American Heritage® Dictionary of the English Language, Fourth Edition
- v. To make normal, especially to cause to conform to a standard or norm: normalize a patient's temperature; normalizing relations with a former enemy nation.
- v. To make (a text or language) regular and consistent, especially with respect to spelling or style.
- v. To remove strains and reduce coarse crystalline structures in (metal), especially by heating and cooling.
- v. To become or return to normal: waiting for diplomatic relations to normalize.
Century Dictionary and Cyclopedia
- To render normal; reduce to a standard; cause to conform to a standard.
- v. transitive To make normal, to make standard.
- v. transitive To format in a standardized manner, to make consistent.
- v. transitive (statistics) To reduce to variations by excluding irrelevant aspects.
- v. rail transport, transitive To return a set of points (switches) to the normal position.
- v. rail transport, intransitive, of points To return to the normal position from the reverse position.
- v. transitive (computing, database) To subject to normalization; to eliminate redundancy in (a model for storing data).
- v. transitive (mathematics) To divide a vector by its magnitude to produce a unit vector.
GNU Webster's 1913
- v. To make normal.
- v. To make standard; determine the value by comparison to an item of known standard value.
- v. To convert to a standard form or measure; adjust the value or values so as to conform to a standard measure or pattern.
- v. become normal or return to its normal state
- v. make normal or cause to conform to a norm or standard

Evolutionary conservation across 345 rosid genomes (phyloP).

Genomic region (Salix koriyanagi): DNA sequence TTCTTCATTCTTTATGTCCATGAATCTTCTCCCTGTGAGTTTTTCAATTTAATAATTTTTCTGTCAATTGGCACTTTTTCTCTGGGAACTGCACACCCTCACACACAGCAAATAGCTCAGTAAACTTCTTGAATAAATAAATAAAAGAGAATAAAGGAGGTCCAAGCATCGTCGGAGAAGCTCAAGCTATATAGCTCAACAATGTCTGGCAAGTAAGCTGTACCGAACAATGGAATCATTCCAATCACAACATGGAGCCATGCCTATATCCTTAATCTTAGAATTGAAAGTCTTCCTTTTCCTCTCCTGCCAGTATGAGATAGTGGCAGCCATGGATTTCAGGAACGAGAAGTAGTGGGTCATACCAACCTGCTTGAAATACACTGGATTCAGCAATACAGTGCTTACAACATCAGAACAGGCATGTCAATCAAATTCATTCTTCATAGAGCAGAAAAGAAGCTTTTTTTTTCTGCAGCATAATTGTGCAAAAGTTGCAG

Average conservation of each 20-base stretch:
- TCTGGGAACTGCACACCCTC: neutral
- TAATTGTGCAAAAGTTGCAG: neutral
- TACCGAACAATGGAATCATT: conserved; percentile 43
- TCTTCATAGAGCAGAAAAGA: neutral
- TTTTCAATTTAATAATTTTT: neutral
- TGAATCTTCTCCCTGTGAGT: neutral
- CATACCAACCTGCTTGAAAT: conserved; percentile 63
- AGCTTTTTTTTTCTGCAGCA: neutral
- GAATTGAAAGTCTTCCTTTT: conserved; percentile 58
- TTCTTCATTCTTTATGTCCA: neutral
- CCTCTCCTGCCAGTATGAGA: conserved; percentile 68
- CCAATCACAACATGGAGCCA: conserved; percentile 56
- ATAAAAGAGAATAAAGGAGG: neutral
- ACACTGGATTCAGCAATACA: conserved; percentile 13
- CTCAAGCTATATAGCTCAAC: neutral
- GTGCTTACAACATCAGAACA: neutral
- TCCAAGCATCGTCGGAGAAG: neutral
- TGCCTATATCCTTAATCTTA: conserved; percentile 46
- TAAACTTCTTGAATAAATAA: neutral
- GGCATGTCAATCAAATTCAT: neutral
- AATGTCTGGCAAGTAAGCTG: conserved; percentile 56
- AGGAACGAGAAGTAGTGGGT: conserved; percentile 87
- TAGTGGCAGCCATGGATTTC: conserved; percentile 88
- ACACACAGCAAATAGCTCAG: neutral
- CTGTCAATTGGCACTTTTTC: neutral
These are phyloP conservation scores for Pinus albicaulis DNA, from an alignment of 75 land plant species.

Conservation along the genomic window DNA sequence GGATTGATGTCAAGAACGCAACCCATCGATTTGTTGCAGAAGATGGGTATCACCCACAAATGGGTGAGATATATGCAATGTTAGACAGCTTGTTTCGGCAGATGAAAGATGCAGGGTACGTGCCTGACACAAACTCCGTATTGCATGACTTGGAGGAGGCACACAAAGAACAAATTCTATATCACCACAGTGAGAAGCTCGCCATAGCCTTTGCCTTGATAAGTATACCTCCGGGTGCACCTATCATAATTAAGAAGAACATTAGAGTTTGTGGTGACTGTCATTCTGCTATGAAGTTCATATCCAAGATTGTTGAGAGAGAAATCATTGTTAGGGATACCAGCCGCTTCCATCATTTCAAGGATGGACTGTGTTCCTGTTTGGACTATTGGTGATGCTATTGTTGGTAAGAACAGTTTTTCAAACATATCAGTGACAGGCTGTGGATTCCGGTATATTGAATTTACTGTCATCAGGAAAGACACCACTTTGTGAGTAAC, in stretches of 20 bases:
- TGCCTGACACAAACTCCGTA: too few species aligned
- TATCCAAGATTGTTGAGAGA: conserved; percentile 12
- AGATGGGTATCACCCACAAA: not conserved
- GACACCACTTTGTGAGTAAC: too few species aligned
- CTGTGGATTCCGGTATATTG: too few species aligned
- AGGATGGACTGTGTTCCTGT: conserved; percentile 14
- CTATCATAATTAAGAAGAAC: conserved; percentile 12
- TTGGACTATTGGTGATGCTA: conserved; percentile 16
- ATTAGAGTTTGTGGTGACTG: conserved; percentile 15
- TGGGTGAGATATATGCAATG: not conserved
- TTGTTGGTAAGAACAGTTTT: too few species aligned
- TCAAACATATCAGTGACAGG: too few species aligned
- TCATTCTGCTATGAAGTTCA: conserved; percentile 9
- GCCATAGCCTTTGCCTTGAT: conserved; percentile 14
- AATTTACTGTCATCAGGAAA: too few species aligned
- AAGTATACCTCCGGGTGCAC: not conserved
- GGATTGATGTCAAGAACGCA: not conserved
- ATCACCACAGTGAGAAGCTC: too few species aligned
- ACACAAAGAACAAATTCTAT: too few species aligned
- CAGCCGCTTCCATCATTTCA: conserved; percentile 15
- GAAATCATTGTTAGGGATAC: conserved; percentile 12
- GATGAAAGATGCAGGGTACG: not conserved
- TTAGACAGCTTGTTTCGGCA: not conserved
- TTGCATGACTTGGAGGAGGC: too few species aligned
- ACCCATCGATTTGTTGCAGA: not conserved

- v. bring to a desired consistency, texture, or hardness by a process of gradually heating and cooling
“Gilead spokeswoman Cara Miller said in an e-mail the project is in keeping with the company's efforts to "normalize" testing in "traditional and non-traditional settings, and help empower local leaders to effectively communicate to their communities the value of knowing one's HIV status.”
“It's part of an effort to "normalize" people's attitudes toward testing, said Angela Fulwood Wood, an official with Family and Medical Counseling Service, a Southeast non-profit group that already tests about 5,000 D.C. residents a year.”
“AgencySpy points out that although the Monitor claims to "normalize" data, it doesn't explain how their mathematical model differentiates between promotional content and genuine buzz, and mentions that internet presence might include rather arbitrary metrics like YouTube hits.”
“And now that you bring up the Allman Brothers Band, maybe I'd "normalize" if just quit listening to that stuff ...”
“They suggested pandemonium, isolated acts of extremist political violence and regimes struggling to 'normalize' the situation.”
“Central-bank officials have repeatedly said they want to " normalize " the easy-credit policies that have led to a lending boom of historic proportions.”
“And being mad because the other side was simply more organized, and I'm sorry, but actually had the moral high ground on this issue, isn't going to help "normalize" the gay faction into society any quicker.”
“The bank likely felt it needed to " normalize " rates that were still near their crisis-level lows, Park said.”
“The central bank later said the move was aimed at containing expectations of inflation and a frothy property market, and that it plans to continue to gradually " normalize " monetary policy from the extremely loose settings adopted during the crisis.”
“Mormonism is seriously trying to "normalize" itself in the way it is perceived by Christians and the culture in general.”
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